A white teen, social media identified as a student at Southington High School in Connecticut, made a racist video that included threats of lynching Black people and claims that he “hung 12 Black men from a tree just this night.”
The teen refers to people in the group chat as c**n-skinned [expletive] animals” and says that everyone that is a “n-word” can expect a cross burned in their yard, and that if you’re offended by him saying it he will “come over there and lynch you like one.”
He also welcomes people to come to him and use their “food stamps to pay for an Uber.”
The video was recorded in Snapchat and shared on Twitter.
While the school and police are investigating, it seems they are unsure if the messages have a criminal aspect.
At this time, no charges have been filed, but police have spoken to the teen in question and his parents.
Watch the edited video here.
“We have a pretty good idea of individuals with whom we’re dealing,” said Timothy Connellan, Superintendent of Schools.
His notice to the community on Thursday said in part that the video, “contains sexually explicit, inappropriate language, and language implying the support of violence against people of color.”
He continued that students would face “disciplinary consequences consistent with Board of Education Policy and Regulation and the applicable State and Federal statutes and regulations.”
Connellan said the hate is something that has increased in the community.
“We’ve seen an uptick in it,” he said. “I have to believe that it has an awful lot to do with the tension that’s here nationally.”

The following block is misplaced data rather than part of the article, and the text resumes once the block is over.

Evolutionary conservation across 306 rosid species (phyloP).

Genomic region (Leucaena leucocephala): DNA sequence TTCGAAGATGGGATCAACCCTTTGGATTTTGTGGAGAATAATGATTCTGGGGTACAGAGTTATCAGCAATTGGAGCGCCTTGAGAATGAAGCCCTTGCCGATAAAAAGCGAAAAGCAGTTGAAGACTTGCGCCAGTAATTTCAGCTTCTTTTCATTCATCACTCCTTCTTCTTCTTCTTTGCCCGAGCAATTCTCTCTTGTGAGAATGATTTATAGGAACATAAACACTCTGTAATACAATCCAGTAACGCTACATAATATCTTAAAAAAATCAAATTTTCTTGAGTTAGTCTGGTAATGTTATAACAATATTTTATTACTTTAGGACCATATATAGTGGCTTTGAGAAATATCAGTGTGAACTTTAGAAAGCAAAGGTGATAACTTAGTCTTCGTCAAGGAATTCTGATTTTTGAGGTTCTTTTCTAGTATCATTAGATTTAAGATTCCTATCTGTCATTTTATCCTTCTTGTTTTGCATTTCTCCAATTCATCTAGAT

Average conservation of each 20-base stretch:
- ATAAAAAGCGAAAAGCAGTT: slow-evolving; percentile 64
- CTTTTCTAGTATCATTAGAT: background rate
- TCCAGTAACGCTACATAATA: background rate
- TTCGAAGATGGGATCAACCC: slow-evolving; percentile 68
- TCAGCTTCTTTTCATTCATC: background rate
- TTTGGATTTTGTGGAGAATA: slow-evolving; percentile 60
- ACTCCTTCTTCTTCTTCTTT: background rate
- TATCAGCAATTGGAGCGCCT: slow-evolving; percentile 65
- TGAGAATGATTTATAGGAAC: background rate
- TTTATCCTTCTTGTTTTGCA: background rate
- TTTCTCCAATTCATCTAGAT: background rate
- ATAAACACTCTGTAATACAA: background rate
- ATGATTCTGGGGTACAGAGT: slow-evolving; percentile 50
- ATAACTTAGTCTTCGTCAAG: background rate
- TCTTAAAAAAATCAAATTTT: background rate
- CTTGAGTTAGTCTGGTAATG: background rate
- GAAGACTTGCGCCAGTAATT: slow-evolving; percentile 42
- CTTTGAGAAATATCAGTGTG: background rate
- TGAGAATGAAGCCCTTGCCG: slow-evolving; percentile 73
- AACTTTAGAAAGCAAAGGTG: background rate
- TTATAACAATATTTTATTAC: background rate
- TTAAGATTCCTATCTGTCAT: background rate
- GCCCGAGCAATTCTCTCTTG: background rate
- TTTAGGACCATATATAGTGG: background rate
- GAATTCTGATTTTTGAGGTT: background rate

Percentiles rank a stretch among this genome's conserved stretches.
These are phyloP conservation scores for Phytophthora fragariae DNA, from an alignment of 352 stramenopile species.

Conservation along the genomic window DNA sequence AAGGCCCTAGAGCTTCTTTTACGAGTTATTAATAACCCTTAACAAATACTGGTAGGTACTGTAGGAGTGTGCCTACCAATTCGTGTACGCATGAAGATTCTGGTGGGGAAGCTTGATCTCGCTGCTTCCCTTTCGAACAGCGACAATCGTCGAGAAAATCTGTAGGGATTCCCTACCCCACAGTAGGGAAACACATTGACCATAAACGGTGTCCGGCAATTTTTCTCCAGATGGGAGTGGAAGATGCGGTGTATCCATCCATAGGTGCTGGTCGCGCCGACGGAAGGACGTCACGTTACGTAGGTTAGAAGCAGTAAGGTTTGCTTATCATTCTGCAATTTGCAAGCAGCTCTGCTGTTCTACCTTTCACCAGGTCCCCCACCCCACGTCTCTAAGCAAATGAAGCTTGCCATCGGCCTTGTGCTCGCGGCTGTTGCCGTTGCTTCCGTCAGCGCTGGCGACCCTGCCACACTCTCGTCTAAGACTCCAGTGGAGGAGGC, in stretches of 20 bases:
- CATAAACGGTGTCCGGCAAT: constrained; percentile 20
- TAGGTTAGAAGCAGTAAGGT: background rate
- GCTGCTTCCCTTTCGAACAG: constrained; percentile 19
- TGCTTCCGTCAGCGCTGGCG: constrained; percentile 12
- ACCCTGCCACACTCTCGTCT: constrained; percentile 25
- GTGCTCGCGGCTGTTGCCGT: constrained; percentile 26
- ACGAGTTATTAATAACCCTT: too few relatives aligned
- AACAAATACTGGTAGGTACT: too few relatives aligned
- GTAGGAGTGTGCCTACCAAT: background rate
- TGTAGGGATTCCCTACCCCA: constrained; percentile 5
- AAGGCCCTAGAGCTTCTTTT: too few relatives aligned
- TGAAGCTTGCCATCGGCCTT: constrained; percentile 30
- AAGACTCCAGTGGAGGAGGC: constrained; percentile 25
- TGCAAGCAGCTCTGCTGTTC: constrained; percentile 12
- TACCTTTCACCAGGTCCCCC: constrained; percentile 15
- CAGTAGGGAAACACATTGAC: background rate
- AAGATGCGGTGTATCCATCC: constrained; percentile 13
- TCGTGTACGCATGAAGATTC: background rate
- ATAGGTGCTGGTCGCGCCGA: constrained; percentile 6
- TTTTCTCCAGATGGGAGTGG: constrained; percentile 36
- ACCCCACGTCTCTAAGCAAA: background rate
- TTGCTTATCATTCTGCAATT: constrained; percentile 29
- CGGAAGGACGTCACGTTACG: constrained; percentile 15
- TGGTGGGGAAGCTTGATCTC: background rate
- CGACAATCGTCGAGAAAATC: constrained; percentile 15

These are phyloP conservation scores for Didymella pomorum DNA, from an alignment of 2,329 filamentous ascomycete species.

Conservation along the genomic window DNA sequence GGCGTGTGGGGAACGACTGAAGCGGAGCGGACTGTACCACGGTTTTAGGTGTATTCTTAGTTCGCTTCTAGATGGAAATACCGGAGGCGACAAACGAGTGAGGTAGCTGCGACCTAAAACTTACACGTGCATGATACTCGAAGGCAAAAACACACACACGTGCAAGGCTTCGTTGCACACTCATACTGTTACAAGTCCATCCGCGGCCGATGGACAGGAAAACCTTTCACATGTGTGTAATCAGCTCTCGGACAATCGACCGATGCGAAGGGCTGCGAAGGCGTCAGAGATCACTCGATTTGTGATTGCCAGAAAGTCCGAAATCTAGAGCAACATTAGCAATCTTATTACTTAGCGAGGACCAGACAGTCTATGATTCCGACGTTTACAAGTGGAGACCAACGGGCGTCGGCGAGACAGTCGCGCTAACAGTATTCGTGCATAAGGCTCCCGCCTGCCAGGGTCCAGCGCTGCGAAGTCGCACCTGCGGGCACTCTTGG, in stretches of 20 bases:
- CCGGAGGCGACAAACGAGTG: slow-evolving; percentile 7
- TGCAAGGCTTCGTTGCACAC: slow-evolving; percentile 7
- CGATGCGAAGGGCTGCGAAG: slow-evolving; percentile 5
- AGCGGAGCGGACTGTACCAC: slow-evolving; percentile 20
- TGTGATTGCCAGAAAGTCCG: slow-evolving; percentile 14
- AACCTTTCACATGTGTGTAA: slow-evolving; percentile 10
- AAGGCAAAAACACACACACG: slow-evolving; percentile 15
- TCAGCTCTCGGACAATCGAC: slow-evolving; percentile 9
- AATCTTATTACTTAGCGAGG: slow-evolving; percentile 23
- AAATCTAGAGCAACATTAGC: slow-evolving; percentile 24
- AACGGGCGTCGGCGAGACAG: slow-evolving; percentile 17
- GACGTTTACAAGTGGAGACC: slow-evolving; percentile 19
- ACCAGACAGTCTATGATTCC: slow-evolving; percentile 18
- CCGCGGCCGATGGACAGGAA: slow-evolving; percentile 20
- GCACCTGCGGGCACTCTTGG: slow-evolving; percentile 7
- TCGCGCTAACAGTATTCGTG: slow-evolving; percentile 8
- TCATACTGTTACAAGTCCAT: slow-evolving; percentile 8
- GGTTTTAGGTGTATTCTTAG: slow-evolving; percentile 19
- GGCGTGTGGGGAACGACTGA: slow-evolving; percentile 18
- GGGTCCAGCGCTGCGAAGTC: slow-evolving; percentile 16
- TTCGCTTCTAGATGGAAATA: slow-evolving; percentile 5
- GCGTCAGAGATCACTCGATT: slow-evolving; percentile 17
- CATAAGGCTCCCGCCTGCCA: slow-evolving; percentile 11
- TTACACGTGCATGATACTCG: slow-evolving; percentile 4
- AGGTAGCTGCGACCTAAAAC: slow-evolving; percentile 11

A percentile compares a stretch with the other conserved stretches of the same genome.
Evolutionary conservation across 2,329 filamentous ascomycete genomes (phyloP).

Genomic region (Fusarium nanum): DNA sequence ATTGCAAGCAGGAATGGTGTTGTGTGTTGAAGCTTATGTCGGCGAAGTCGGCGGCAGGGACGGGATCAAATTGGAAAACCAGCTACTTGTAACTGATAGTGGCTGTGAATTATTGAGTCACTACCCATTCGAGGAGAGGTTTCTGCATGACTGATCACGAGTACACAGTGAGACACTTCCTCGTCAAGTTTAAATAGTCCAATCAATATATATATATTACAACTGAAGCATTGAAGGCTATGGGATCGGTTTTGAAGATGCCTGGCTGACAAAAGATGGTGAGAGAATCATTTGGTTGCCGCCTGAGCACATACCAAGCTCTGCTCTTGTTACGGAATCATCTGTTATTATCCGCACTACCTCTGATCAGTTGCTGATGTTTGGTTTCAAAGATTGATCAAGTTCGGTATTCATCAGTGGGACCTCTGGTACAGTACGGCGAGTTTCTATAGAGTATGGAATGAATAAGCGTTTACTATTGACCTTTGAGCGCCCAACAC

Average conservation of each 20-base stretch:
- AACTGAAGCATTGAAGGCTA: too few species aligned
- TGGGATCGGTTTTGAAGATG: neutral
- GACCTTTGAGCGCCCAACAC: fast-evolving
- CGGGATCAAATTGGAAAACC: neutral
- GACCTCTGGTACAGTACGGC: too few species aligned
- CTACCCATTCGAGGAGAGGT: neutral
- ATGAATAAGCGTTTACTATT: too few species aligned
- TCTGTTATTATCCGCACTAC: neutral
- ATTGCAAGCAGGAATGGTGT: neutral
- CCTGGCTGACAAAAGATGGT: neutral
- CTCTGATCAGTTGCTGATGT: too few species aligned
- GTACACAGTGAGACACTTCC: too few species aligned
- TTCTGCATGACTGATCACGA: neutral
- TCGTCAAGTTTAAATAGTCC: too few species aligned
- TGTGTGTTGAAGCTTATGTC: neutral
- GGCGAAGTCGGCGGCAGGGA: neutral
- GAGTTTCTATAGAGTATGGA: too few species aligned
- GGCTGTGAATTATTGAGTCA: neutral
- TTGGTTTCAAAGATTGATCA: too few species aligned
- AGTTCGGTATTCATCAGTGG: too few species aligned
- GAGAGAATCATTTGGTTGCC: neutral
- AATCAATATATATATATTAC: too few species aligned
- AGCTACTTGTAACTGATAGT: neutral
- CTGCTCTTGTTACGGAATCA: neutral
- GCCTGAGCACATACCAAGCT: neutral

A parent of one student, Marvin Morales, says this isn’t new. “From what I hear from my kid going to the school and all that, it’s nothing new. I hear that they hear the n-word all the time.” said Morales.
Scot X. Esdaile, president of the NAACP’s state chapter, said that while the state has hate crime laws, they’re not often enforced.
“It seems that people in leadership positions aren’t taking hate crimes seriously.”
In 2017, 107 law enforcement agencies in Connecticut provided information to the FBI, but only 44 agencies actually reported hate crimes. Collectively, the 44 agencies reported 111 hate crimes to the FBI. The majority of the victims (59.6 percent) were targeted because of racial and ethnic bias, and 50.7 percent of offenders were white.
Southington Police Department’s statement regarding the racist video said, in part, “The statements that were made on this posting were done in a private social media chat. Another person in the conversation then distributed them publicly.”
Back in August, a white Connecticut man was charged with a hate crime for smashing a brick in a police cruiser of a white officer and admitted he targeted white cops and hated police.
In May, the House passed a bill making police attacks a hate crime. The ACLU and NAACP Legal Defense and Educational Fund petitioned against it citing that the bill weakens the purpose of protecting historically persecuted groups, and that protected classes should remain racial, gender, sexual or faith minorities.
VIDEO: Racist video prompts investigation by Southington schools, police
An investigation is underway in Southington after an inappropriate video allegedly recored by a student, was posted on social media
Reader Question: Where do you think this teen gets the language he uses in this video from